Eurozone inflation hits record 10% as energy prices continue to soar


Inflation in the euro area hit a new high for the 11th consecutive month as energy prices continued to rise, bolstering calls for the European Central Bank to continue aggressive interest rate rises when it meets next month.

Consumer prices in the eurozone rose 10 per cent in the year to September, accelerating from 9.1 per cent in August, which was already the highest level in the euro’s 23-year history. The price rises also outstripped the 9.7 per cent expected by economists polled by Reuters.

Russia’s squeezing of gas supplies to Europe after its invasion of Ukraine has sent energy prices surging and forced governments to intervene by spending hundreds of billions of euros to shield consumers and businesses from the fallout. Energy prices rose 40.8 per cent in September, up from 38.6 per cent the previous month, according to a flash estimate by Eurostat, the European Commission’s statistics arm.

EU energy ministers on Friday agreed measures including a 5 per cent mandatory reduction in peak electricity consumption, a windfall levy on fossil fuel companies and a €180/MWh cap on the price of electricity generated by non-gas power producers. Economists expect the eurozone bloc to fall into recession this winter, as households reduce spending and industrial groups cut back on production.

Carsten Brzeski, an economist at Dutch bank ING, said new fiscal support measures would “soften the recession in the eurozone and lower the peak of inflation, but also mean the fall in inflation next year will be less accentuated because you will have stronger demand”.

Line chart of harmonised index of consumer prices (annual % change) showing the eurozone's inflation figure for September has set another record

Prices for food, alcohol and tobacco in the eurozone rose 11.8 per cent, up from 10.6 per cent in August. Core inflation, which excludes more volatile energy and food prices to offer economists a clearer idea of underlying price pressures, rose 4.8 per cent, up from 4.3 per cent in August.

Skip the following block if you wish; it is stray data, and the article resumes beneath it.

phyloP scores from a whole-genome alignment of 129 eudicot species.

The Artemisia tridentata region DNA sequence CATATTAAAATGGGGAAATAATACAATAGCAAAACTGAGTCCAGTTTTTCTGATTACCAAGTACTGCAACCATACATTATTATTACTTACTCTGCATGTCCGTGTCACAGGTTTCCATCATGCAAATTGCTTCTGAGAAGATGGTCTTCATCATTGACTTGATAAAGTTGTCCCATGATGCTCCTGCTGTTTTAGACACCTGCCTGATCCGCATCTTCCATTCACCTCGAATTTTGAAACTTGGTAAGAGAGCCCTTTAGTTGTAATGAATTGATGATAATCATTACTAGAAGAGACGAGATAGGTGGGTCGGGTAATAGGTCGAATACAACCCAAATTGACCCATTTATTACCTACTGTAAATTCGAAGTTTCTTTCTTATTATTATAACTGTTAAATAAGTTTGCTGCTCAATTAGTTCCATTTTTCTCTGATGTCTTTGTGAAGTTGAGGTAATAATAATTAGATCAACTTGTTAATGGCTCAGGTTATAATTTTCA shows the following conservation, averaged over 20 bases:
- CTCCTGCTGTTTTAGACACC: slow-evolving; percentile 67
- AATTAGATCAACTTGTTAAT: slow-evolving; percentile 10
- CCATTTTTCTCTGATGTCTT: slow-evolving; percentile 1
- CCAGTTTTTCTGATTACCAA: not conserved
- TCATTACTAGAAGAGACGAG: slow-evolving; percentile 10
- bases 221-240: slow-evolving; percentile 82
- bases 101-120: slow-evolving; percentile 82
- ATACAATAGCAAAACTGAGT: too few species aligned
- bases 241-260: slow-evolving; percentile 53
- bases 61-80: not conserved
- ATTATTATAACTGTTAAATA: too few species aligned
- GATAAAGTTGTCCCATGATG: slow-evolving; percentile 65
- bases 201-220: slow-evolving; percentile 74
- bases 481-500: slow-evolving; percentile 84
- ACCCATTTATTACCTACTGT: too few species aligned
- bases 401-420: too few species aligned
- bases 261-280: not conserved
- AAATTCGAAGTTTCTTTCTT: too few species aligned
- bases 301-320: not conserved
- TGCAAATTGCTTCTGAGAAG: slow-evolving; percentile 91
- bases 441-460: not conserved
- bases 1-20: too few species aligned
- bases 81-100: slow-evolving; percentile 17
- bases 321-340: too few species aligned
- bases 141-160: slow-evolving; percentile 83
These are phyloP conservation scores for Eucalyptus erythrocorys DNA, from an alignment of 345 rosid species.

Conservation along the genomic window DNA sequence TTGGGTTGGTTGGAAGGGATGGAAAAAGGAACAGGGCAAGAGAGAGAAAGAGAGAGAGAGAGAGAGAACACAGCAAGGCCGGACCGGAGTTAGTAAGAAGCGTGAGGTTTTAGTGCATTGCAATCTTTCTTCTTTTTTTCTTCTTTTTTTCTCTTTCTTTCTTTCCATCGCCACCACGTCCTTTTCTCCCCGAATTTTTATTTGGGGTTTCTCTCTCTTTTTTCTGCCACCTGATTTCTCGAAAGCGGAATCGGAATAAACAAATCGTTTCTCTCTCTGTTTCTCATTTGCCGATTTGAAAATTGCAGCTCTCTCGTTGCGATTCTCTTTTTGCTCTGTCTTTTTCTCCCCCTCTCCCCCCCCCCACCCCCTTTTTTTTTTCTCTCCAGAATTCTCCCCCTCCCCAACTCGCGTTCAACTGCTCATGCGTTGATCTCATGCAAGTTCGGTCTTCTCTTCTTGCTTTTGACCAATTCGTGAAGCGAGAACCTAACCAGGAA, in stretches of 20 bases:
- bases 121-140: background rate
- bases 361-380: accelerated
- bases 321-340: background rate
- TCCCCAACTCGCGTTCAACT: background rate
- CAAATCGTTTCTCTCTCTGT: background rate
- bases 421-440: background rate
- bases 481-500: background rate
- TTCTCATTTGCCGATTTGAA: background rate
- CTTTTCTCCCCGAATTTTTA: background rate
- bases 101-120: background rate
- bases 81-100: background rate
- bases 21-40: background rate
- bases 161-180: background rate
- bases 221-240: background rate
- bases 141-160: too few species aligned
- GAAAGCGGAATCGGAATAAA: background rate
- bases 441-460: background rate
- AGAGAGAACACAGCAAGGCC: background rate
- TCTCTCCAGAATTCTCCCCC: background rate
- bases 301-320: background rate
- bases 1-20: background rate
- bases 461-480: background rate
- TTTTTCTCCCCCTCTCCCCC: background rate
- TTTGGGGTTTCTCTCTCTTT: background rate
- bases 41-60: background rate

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More than half the euro area’s 19 countries recorded double-digit levels of inflation and in three Baltic countries it was above 20 per cent. However, inflation slowed in France from 6.6 per cent to 6.2 per cent — the lowest in the bloc thanks to large subsidies on energy bills. Dutch finance minister Sigrid Kaag said it was “terrible” that inflation in the country had hit 17.1 per cent.

The overall eurozone figure was lifted by German inflation, which hit a new 71-year-high of 10.9 per cent in September after the expiry of government measures to cushion the impact of the energy crisis.

Germany on Thursday became the latest EU country to announce further measures to reduce energy costs for consumers and businesses. Berlin aims to spend €200bn on capping gas and electricity prices. Deutsche Bank economists estimated Berlin’s plan would knock 3 percentage points off German inflation next year compared with the bank’s previous forecast of 9 per cent and soften the fall in 2023 output to minus 2 per cent, compared with its previous forecast of minus 3.5 per cent.

The ECB, which targets inflation of 2 per cent, has said inflation is “far too high” and indicated it intends to keep raising rates until price growth slows down appreciably. The central bank has raised its deposit rate by 1.25 percentage points at its last two policy meetings and markets are pricing in a further 0.75 percentage point rise on October 27.

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Nouriel Roubini, economics professor at New York University, predicted in a tweet that the eurozone was heading for a “stagflationary hard landing” caused by persistently high inflation and stagnant growth. He warned that the ECB would have to raise rates “faster and sooner causing serious economic, financial and political stresses”.

Separate figures from Eurostat on Friday showed the total number of unemployed people in the euro area fell by 30,000 to just below 11mn in August, the smallest monthly decline so far this year, while the jobless rate remained flat at 6.6 per cent.

Isabel Schnabel, an ECB executive board member, said in a speech on Friday that even though many eurozone workers were suffering pay cuts in real terms as their wages lagged behind inflation, soaring energy prices and supply bottlenecks might mean that companies kept raising prices even in a downturn.

“Underlying inflation may remain high despite weakening demand,” said Schnabel. “Uncertainty about the persistence of inflation, therefore, continues to call for a ‘robust control’ approach to monetary policy” to reduce the risk of consumers and businesses expecting inflation to stay elevated for longer, she said, adding this meant “further increases in our key policy rates will be needed”.

Jessica Hinds, an economist at Capital Economics, said: “We expect the tight labour market to keep upward pressure on pay settlements,” which she predicted would keep the price of services rising and push overall eurozone inflation even higher.


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